CVIndependent

Tue07142020

Last updateMon, 20 Apr 2020 1pm

Local Issues

09 Jul 2020
More critically ill Californians utilized the state’s End of Life Option Act in 2019 than in 2018—but almost all of those who did so were white. That’s the big takeaway from the California Department of Health’s yearly report, released on June 30, on what is sometimes called the death with dignity law. Consider: In 2019, some 618 terminally ill adult patients received prescriptions for medical aid in dying, and 405 patients took the medication to end their lives. Of those 405 Californians, 353 of them were white—or 87 percent, even though white people make up just 36.5 percent of the state’s population, according to 2019 U.S. Census estimates. (Full disclosure: My mother-in-law utilized the law in 2016.) Only 5 Black Californians (1.2 percent), 26 Asian Californians (6.4 percent), and 16 Hispanic Californians (4 percent) utilized the law, although these demographic groups together represent 61.4 percent of the state’s population (Black…
07 Jul 2020
On July 31, Dr. Conrado Barzaga will celebrate his one-year anniversary as the CEO of the Desert Healthcare District—and what a completely unforeseeable year it’s been. His organization and the valley’s overall health-care infrastructure are being severely challenged by the SARS-CoV-2 pandemic—as well as a related and much-longer-term issue that came to the forefront of the nation’s consciousness on May 25, when George Floyd was killed while restrained and lying on a street in Minneapolis police custody. The baring of the long-simmering racial injustices in our society ignited the passion of Barzaga—so much so that on June 3, he issued a statement linking systemic racism to the subpar public-health outcomes of minority populations, both in the Coachella Valley and across the country. Here is an excerpt: “As communities across the country take to the street and risk their lives to demand justice, the Desert Healthcare District and Foundation stands in…
26 Jun 2020
Yadira Rayo-Peñaloza, an incoming senior at UC Berkeley, nearly sat out the fall term. She didn’t want to spend another semester taking just online courses, which is what she expects all of her classes to be when school starts up again late August. Rayo-Peñaloza, along with her girlfriend and a few of her other friends, weighed her options, considering the likelihood of finding work during a pandemic and what a pause would mean to her financial aid. Ultimately, she decided she’d remain a student. “It was a hard decision to just say that we’re definitely going to go back in the fall.” She also thought about returning to campus in the fall, but will remain at home in Orange County, where she attended community college before transferring. That decision, too, was tough. “It’s really difficult to concentrate back home,” she said. “‘Are we hurting our GPAs?’ That was our biggest…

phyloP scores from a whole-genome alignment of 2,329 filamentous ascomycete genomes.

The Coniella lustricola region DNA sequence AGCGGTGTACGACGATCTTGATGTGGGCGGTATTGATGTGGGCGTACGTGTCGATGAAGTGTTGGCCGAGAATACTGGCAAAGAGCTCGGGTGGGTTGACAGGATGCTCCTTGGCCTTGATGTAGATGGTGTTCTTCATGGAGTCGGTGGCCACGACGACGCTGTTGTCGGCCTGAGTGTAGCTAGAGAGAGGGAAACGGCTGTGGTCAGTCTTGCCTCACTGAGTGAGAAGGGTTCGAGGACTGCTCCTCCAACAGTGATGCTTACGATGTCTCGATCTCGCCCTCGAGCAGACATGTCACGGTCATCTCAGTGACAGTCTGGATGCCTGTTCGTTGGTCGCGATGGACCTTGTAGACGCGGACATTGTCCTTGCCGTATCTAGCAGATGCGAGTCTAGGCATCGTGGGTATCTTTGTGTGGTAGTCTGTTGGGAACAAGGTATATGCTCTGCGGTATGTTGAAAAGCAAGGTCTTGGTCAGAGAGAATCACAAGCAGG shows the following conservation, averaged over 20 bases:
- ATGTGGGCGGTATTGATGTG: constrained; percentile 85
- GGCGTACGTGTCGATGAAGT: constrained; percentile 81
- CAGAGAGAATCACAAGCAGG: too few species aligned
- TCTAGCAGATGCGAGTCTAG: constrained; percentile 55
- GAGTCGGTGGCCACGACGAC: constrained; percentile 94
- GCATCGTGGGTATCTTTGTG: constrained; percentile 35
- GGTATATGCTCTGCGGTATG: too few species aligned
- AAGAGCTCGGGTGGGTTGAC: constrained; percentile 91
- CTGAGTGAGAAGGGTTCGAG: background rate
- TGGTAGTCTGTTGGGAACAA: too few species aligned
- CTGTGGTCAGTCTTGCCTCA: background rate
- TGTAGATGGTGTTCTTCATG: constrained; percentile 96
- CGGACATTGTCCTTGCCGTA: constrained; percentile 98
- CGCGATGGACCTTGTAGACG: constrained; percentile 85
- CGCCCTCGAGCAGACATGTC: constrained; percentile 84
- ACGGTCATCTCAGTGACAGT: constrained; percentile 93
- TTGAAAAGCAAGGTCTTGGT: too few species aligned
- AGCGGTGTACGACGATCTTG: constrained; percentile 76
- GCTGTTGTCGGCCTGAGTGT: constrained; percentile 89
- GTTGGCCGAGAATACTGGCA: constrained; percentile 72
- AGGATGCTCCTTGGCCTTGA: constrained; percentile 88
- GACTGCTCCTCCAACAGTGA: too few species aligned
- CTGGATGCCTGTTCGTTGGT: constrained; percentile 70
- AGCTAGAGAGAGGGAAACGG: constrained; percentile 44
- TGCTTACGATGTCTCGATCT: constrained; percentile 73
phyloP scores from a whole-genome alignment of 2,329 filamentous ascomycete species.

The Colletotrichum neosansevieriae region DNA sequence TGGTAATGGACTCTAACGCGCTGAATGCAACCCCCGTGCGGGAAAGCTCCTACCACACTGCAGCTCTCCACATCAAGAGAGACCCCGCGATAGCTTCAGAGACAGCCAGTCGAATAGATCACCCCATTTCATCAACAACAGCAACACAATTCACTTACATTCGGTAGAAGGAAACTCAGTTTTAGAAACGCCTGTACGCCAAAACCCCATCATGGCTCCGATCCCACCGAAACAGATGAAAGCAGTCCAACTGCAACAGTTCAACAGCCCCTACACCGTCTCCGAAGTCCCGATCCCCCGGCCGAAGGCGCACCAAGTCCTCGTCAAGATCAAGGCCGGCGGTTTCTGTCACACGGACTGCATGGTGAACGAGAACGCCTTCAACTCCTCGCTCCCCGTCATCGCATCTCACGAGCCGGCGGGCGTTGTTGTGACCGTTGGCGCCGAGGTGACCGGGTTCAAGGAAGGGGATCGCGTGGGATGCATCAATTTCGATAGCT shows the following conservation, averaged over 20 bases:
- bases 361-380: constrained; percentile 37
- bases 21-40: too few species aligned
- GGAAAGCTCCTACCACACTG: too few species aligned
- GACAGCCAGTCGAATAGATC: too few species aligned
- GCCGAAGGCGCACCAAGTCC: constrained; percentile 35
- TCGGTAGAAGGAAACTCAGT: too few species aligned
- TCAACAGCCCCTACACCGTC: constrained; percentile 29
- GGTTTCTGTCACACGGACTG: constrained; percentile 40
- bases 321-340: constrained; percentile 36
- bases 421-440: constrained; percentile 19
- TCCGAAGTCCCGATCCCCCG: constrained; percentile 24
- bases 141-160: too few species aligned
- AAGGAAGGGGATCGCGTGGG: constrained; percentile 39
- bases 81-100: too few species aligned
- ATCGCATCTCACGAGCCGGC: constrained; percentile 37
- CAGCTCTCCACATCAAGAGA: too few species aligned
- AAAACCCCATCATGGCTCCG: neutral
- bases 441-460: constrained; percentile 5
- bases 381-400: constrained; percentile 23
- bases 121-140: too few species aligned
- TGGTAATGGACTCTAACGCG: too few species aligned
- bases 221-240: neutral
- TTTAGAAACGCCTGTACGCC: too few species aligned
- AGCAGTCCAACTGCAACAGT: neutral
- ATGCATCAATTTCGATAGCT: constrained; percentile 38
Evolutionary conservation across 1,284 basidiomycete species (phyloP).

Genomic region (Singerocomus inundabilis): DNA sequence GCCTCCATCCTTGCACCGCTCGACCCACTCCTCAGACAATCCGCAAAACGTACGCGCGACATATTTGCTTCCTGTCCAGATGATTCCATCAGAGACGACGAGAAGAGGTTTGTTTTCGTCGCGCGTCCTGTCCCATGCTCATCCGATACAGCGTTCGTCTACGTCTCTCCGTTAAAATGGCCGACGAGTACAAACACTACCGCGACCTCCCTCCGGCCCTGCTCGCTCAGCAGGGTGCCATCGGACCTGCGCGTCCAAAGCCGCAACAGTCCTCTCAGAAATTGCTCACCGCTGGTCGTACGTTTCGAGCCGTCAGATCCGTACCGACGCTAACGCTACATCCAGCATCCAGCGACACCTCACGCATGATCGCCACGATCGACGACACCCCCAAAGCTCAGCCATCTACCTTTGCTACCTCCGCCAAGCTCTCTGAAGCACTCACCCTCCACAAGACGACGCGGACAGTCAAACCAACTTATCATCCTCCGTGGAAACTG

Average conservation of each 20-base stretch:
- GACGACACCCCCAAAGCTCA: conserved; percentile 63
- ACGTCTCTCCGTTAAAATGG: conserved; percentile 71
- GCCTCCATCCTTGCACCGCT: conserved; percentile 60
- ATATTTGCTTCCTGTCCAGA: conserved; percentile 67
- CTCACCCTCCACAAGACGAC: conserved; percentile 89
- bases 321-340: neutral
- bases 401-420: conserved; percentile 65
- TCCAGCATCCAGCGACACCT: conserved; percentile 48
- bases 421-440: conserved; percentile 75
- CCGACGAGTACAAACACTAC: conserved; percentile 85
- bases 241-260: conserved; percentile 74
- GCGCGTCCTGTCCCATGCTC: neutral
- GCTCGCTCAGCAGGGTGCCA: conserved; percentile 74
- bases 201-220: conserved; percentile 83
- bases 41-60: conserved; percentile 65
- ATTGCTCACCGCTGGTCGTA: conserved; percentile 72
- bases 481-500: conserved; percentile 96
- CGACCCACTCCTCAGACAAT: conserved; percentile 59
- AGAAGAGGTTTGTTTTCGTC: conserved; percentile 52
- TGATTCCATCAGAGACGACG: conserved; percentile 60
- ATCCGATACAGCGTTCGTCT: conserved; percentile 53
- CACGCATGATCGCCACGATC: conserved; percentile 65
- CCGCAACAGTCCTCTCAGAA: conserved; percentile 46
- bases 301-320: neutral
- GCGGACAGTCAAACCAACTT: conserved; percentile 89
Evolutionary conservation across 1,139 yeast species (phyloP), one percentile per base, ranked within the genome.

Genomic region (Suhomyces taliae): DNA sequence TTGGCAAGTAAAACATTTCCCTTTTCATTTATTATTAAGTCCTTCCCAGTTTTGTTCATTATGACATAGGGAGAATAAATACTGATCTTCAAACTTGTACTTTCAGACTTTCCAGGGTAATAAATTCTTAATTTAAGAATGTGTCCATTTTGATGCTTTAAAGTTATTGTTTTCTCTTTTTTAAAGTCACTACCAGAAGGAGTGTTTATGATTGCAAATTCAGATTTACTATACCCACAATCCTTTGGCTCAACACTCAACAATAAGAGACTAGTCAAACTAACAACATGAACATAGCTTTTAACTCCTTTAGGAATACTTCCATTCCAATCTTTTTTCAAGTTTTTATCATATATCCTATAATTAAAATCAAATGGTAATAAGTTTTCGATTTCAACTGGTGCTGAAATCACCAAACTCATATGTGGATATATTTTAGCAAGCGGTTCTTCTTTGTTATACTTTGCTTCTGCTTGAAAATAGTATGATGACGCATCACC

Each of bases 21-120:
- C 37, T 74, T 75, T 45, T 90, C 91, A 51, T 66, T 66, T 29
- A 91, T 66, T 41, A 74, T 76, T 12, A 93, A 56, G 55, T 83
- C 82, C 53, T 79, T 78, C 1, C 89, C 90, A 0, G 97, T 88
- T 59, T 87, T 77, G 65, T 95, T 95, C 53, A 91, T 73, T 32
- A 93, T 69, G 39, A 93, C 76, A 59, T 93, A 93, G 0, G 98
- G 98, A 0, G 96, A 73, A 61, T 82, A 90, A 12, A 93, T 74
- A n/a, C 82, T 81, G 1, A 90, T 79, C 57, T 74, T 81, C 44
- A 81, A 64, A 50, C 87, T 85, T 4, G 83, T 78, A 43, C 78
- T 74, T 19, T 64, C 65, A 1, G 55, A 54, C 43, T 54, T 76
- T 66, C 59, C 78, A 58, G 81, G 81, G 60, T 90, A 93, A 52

22 Jun 2020
When the state closed down schools due to the COVID-19 pandemic in March, an oft-ignored inequity in the everyday lives of Californians became glaringly obvious: A significant portion of the state’s population still lacks reliable broadband access. When families without reliable internet have children who can no longer go to a physical school, those students’ chances of educational success decrease dramatically. “In the Coachella Valley, we met with the superintendents of all three school districts early on in this pandemic, and the distance-learning issue was one of their top challenges,” said Assemblymember Eduardo Garcia, who represents much of the eastern Coachella Valley, and serves on State Superintendent of Public Instruction Tony Thurmond’s newly formed Closing the Digital Divide Task Force. “It wasn’t from the standpoint of the teacher not being with the students; it was that they couldn’t even connect with some of the families, because they don’t have the…
17 Jun 2020
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Areli Galvez began her speech by asking the crowd to imagine George Floyd’s final moments—without ever mentioning his name. “Nothing is working,” she said, reading from her phone. “So you do what you do best when everything goes wrong: You call for your mom. You begin to yell, ‘Momma, Momma please!’ Yet you’re still stuck in the same position.” The powerful four-minute talk by the 16-year-old La Quinta High School student was one of the key moments of the “Enough Is Enough” Black Lives Matter rally and protest, at Palm Springs’ Ruth Hardy Park on Saturday, June 6. Around 1,000 face-mask-wearing people attended the morning rally, which was organized by Galvez and several other young women—including Hina Malik, Jazlina Morgan and Sadie Reese—who took on the name Young Justice Advocates. During a subsequent phone interview, Galvez explained how her group and the rally came to be. “We came together with…